CASE NO. 3426 CRB-5-96-9
COMPENSATION REVIEW BOARD
WORKERS’ COMPENSATION COMMISSION
JANUARY 27, 1998
BURTON L. GERKE, III
F.A. BARTLETT TREE EXPERT CO.
KEMPER INSURANCE CO.
The claimant was represented by Richard D. Arconti, Esq., Pinney, Payne, VanLenten, Burrell, Wolfe & Dillman, P.C., Lee Farm Corporate Park, 83 Wooster Heights, P.O. Box 3499, Danbury, CT 06813-3499.
The employer was represented by Tracey Cleary, Esq., Law Offices of Michael Brodinsky, 127 Washington Avenue, P.O. Box 35, North Haven, CT 06473.
This Petition for Review from the September 6, 1996 Finding and Dismissal of the Commissioner acting for the Fifth District was heard May 9, 1997 before a Compensation Review Board panel consisting of the Commission Chairman Jesse M. Frankl and Commissioners James J. Metro and John A. Mastropietro.
JESSE M. FRANKL, CHAIRMAN. The claimant has petitioned for review from the September 6, 1996 Finding and Dismissal of the Commissioner acting for the Fifth District. In that decision, the trial commissioner concluded that the claimant’s injury which occurred on September 25, 1994 did not arise out of and in the course of his employment. Specifically, the trial commissioner found that the claimant fell while attempting to rappel or slide down a rock ledge at a park which was not owned by the employer, on a day that the claimant was not scheduled to work. In support of his appeal, the claimant contends that the injury arose out of and in the course of his employment because the claimant alleges that he was in the process of learning how to climb trees, which was encouraged by the employer and constituted a benefit to the employer. We affirm the trial commissioner.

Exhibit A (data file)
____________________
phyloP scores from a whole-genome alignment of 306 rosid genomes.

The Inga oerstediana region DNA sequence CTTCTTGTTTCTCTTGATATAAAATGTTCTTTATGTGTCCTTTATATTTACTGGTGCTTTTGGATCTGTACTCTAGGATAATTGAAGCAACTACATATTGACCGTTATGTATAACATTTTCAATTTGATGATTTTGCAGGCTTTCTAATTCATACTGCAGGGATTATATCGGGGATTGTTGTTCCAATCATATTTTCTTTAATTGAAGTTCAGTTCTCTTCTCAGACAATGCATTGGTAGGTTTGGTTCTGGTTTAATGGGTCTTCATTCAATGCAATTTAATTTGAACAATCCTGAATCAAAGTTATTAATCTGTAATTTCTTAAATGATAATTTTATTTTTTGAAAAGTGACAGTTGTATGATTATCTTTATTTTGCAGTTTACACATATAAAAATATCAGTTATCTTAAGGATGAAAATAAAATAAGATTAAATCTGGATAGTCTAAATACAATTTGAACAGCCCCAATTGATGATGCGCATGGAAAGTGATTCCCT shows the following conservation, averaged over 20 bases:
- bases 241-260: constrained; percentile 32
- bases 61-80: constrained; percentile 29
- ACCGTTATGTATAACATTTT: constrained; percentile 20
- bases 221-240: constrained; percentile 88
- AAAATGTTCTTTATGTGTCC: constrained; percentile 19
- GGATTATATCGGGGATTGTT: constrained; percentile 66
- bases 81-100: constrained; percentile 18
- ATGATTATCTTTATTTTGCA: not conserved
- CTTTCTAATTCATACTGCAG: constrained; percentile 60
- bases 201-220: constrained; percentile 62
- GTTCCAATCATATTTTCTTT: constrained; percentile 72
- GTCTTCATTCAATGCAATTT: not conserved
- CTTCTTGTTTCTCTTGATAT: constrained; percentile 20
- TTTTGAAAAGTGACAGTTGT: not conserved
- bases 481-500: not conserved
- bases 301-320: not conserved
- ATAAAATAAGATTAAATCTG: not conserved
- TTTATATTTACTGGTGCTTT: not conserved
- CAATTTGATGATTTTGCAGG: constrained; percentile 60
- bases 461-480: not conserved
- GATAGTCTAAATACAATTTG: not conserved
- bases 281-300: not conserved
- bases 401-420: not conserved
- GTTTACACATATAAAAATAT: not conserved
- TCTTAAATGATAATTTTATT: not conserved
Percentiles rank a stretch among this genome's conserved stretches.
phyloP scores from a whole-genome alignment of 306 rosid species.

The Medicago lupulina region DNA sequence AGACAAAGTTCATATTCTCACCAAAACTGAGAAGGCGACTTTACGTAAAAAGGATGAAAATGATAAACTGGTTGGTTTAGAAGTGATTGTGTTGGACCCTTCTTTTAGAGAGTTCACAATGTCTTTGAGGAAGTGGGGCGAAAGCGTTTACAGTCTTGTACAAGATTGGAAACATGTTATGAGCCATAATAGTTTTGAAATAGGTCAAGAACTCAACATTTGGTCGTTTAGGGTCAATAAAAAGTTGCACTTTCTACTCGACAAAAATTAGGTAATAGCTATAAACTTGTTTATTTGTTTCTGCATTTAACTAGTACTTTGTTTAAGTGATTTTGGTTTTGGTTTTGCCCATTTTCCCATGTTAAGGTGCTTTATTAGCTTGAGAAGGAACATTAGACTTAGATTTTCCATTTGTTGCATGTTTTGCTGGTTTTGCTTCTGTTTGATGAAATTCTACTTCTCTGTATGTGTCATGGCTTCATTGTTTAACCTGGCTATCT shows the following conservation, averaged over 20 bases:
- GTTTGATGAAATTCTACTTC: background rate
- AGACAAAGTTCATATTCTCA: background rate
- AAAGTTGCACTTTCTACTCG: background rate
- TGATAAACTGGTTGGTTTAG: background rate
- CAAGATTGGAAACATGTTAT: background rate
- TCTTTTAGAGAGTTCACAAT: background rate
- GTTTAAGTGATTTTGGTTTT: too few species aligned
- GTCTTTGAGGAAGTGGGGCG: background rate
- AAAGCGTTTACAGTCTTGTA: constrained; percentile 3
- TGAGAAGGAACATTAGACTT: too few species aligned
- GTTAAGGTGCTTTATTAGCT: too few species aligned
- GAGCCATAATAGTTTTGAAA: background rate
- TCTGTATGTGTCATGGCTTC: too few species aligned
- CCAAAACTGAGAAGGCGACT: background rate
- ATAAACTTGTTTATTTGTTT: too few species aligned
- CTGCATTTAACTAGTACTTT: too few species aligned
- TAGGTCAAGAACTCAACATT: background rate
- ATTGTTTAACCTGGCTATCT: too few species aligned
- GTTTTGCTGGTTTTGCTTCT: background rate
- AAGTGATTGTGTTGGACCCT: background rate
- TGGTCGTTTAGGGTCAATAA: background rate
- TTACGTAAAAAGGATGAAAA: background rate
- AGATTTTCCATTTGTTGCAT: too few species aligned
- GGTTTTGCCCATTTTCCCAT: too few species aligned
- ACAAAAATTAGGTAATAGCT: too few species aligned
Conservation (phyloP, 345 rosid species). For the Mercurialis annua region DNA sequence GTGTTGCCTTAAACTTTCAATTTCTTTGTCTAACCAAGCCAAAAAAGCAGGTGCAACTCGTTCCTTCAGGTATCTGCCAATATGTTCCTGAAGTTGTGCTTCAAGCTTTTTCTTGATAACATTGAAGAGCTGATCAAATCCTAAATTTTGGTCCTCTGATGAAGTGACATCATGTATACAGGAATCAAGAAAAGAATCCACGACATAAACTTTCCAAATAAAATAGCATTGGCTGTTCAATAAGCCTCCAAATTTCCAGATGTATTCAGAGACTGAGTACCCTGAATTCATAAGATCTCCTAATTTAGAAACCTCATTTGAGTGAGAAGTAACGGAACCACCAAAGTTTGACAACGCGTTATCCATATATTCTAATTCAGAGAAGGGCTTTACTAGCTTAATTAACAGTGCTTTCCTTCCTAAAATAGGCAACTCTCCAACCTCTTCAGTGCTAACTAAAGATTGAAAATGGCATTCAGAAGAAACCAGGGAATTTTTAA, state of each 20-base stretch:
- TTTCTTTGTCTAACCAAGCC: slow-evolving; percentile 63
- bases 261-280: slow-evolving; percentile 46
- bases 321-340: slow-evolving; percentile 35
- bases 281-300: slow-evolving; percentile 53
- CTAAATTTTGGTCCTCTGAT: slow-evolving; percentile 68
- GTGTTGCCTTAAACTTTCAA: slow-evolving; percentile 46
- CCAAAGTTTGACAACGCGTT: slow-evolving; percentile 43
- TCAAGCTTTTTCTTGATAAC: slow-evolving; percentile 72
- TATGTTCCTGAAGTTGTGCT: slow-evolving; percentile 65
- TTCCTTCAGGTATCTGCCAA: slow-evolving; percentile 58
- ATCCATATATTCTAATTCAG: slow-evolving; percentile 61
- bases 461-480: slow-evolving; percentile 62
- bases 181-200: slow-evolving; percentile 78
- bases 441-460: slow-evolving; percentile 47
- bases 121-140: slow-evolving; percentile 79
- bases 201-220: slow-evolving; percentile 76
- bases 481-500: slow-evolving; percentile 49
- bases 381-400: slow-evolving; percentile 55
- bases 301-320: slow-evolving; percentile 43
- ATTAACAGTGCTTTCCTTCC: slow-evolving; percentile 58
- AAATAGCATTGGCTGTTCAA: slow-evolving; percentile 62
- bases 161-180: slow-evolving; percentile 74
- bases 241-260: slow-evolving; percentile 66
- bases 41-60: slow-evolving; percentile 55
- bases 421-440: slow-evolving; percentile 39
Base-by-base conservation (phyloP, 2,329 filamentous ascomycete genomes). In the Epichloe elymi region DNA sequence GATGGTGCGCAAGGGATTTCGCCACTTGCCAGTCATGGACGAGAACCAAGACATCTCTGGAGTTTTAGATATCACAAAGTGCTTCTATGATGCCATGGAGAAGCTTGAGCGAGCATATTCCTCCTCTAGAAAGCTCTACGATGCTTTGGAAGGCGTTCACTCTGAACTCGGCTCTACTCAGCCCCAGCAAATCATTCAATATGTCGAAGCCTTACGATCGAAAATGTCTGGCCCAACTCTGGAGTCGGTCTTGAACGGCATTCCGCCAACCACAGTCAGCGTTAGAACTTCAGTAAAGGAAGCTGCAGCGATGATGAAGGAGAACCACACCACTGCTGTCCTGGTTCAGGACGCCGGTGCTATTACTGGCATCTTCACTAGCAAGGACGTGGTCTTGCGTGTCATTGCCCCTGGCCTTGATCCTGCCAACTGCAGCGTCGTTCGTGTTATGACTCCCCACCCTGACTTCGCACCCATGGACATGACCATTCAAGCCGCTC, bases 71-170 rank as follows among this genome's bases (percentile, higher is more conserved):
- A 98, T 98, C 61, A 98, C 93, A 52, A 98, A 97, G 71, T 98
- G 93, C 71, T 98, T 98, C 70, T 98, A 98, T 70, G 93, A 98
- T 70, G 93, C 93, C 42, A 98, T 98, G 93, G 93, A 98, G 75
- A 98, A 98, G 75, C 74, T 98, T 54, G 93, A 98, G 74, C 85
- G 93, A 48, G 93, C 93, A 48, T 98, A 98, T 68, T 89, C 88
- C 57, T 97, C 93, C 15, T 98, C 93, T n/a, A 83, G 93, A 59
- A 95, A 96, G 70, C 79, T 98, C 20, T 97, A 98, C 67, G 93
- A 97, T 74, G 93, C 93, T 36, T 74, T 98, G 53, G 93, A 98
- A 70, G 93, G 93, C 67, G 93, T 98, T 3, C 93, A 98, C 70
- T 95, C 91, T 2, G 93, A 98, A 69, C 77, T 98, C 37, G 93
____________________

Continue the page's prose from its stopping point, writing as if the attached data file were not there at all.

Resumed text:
The trial commissioner found the following relevant facts. The claimant commenced employment with the respondent employer as a seasonal spray assistant on August 30, 1994. The claimant’s primary duties included preparation, spraying, and tree maintenance, which duties were performed at ground level. The claimant was encouraged by the employer to learn other jobs, including learning to climb trees. The claimant expressed an interest in learning how to climb trees, and climbed on at least two occasions at job sites under the supervision of employees of the respondent employer. The claimant’s supervisor, Joe Migoen, gave the claimant a thirty foot rope to practice climbing small trees. At the claimant’s request, the claimant purchased a tree climbing harness from the employer through a payroll deduction plan.
In September of 1994, the employer provided a training program for selected climber trainees, which did not include the claimant. Patrick Flynn, then in charge of safety and training, testified that in order to become a competent climber, approximately two thousand hours of supervised climbing is necessary. Flynn further testified that the rope and harness used in tree climbing are not compatible for rock climbing. Prior to September 25, 1994, the claimant borrowed a rope off of a truck at a job site, with permission from a co-employee. The claimant went to a park on Sunday, September 25, 1994, with two friends who were not employed by the respondent employer. (Finding No. 21). The claimant was not scheduled to work on that day. (Finding C). The claimant brought his harness and borrowed rope, and wrapped the rope around a tree at the top of a ninety foot rock ledge with the intention of rappelling or sliding down. The claimant went down approximately ten feet before falling approximately seventy feet.